Why Corbyn’s Agenda Does Not Translate to ‘Attack on Wealth Creation’


“Mainstream” economics does not appear to understand the functioning of the bourgeois economic order; and nowhere is this more evident than in matters relating to fiscal policy. It holds to this day that a fiscal deficit “crowds” out private investment by reducing private borrowing. This presupposes that there is a fixed pool of savings in the economy in any period, of which, if the government takes more (for meeting a fiscal deficit), then a correspondingly lesser amount is left for the private sector leading to a reduction in private investment.

The fallacy in this argument is that there is no fixed pool of savings; savings increase as the total gross domestic product (GDP) increases, and since the government expenditure that is financed by borrowing (a fiscal deficit) increases aggregate demand and hence, output and employment (a capitalist economy is demand-constrained except in times of war), the savings pool also increases with the fiscal deficit.

In fact, assuming for simplicity, in a closed economy with no foreign transactions, the savings pool keeps increasing until the excess of savings over investment in private hands exactly equals the fiscal deficit. A fiscal deficit, in other words, instead of taking resources from a fixed savings pool, “finances itself”, by enlarging the pool by an amount exactly equal to itself.

A similar fallacy is repeated by “mainstream” economics on the issue of taxing capitalists to finance government expenditure. If the government spends Rs 100 and raises the resources for it by taxing capitalists’ profits to the extent of Rs 100, then “mainstream” economics argues that capitalists’ profits go down by Rs 100. “Mainstream” economics, in other words, sees the entire process as follows: the government takes Rs 100 from profits, reducing post-tax profits by this amount, and then uses this sum for its own expenditure.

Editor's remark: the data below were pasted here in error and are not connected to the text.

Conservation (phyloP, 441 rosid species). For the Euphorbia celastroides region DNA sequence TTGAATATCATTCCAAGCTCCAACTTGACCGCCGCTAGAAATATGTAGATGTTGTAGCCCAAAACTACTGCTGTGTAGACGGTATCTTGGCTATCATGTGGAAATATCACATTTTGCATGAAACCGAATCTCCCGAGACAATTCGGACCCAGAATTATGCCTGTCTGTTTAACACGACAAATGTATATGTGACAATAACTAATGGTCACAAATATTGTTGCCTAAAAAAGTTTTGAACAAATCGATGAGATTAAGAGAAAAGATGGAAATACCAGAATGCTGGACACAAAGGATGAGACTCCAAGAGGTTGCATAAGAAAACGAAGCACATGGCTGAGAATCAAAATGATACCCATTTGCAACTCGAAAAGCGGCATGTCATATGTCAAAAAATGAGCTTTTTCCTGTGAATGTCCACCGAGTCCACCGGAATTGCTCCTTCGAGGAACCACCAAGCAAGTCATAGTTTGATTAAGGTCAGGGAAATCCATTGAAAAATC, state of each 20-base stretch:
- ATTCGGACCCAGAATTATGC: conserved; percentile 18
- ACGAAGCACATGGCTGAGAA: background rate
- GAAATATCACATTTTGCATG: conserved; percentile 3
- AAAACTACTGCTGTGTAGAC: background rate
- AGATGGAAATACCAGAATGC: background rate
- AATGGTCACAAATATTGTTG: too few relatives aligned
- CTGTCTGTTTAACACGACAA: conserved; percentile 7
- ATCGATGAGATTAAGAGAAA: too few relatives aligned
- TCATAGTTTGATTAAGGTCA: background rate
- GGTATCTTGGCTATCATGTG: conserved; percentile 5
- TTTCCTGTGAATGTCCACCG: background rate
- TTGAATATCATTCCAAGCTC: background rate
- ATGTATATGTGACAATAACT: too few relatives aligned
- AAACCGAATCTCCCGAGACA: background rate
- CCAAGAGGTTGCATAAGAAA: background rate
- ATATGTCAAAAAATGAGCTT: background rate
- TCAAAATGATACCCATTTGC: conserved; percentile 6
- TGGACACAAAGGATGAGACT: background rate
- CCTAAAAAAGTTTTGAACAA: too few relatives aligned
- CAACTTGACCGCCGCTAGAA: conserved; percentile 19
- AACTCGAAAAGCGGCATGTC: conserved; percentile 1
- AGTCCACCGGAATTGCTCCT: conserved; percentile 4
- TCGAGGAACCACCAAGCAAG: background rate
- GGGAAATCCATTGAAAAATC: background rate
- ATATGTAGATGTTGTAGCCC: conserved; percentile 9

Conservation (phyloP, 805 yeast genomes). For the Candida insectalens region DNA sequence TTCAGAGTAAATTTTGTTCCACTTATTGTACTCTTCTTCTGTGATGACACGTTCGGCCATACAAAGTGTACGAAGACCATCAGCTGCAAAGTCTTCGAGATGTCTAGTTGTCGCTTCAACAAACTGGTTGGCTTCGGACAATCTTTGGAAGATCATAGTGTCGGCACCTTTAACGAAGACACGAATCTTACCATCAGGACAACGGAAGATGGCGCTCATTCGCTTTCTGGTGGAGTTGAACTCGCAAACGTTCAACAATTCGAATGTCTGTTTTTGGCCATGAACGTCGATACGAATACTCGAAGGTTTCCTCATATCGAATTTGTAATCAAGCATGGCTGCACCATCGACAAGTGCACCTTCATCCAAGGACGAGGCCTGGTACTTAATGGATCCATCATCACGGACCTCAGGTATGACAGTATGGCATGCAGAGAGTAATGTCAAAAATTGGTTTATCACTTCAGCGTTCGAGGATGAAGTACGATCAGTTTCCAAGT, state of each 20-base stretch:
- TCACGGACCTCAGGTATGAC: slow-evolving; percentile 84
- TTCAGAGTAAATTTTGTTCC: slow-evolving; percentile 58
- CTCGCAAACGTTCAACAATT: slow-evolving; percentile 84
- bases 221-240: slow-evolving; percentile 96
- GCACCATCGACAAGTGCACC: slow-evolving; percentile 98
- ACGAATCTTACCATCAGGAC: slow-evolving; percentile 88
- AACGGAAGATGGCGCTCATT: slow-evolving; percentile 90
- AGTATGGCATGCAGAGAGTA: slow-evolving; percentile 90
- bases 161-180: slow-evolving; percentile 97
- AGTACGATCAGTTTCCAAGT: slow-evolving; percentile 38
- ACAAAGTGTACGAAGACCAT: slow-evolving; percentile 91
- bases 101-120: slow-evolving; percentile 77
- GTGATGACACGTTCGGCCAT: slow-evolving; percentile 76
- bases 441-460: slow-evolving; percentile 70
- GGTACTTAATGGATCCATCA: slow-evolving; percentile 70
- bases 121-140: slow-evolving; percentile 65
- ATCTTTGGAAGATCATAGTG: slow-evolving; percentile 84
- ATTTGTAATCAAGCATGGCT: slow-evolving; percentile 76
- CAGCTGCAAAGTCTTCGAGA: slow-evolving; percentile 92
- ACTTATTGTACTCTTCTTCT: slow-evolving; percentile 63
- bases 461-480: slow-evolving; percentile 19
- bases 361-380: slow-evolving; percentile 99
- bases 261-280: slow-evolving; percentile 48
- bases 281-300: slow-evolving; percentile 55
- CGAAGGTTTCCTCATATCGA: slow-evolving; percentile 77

This, however, is completely wrong. If we continue assuming for simplicity that we are dealing with a closed economy with no foreign transactions (alternatively, we could assume both here and in the case discussed earlier that the current account deficit on the balance of payments does not change at all), and that the working people consume what they earn, then this entire process outlined above will leave post-tax profits completely unchanged compared with earlier, instead of reducing post-tax profits as “mainstream” economics believes.

The reason is simple. The government expenditure of Rs 100 raises aggregate demand and hence output and employment. But matters do not end there; this increase in output raises wages and profits in the sectors whose output increases, which in turn raises demand (for consumer goods) further, and hence output and employment further. Through such successive rounds of output increase, there will be an overall increase in pre-tax profits as well; and these rounds will continue until pre-tax profits have increased by an amount such that Rs 100 of tax on profits will leave post-tax profits exactly unchanged compared to earlier. Hence, the tax on profits, instead of reducing profits, leaves post-tax profits completely unchanged.